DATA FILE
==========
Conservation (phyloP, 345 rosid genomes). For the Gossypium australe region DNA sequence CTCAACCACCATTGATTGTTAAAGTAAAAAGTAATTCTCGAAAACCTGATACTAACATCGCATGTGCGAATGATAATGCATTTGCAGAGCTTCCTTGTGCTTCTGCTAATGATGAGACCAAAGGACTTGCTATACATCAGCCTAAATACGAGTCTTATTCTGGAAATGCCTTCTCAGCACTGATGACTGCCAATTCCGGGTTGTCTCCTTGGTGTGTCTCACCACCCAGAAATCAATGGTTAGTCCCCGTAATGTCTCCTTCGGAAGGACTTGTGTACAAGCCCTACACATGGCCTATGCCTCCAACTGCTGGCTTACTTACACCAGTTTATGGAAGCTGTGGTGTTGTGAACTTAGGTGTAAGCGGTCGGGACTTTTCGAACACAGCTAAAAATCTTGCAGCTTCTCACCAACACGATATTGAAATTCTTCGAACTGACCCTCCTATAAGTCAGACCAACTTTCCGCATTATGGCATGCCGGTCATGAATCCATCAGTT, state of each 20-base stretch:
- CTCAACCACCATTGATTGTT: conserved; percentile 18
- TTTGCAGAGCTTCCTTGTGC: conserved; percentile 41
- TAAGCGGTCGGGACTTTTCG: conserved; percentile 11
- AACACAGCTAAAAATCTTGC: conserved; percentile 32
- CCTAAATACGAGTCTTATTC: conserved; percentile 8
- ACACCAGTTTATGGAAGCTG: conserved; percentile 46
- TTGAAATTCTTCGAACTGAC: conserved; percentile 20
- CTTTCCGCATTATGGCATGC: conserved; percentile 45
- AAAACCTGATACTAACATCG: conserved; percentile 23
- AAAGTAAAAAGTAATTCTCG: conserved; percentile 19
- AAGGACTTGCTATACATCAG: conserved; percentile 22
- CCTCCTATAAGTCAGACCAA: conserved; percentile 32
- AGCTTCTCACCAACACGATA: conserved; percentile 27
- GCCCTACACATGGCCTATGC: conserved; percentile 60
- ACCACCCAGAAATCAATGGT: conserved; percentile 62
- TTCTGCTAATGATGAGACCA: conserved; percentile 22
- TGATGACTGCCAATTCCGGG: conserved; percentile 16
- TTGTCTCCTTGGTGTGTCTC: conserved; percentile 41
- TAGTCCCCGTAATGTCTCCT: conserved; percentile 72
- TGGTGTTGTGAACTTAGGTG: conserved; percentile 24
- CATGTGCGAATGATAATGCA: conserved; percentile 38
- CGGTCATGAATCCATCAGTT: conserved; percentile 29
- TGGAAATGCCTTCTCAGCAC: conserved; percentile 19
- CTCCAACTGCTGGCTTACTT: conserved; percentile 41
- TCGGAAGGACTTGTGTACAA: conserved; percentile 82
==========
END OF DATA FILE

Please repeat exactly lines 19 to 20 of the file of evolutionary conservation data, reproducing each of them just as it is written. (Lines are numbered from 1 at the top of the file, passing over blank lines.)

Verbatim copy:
- TTGTCTCCTTGGTGTGTCTC: conserved; percentile 41
- TAGTCCCCGTAATGTCTCCT: conserved; percentile 72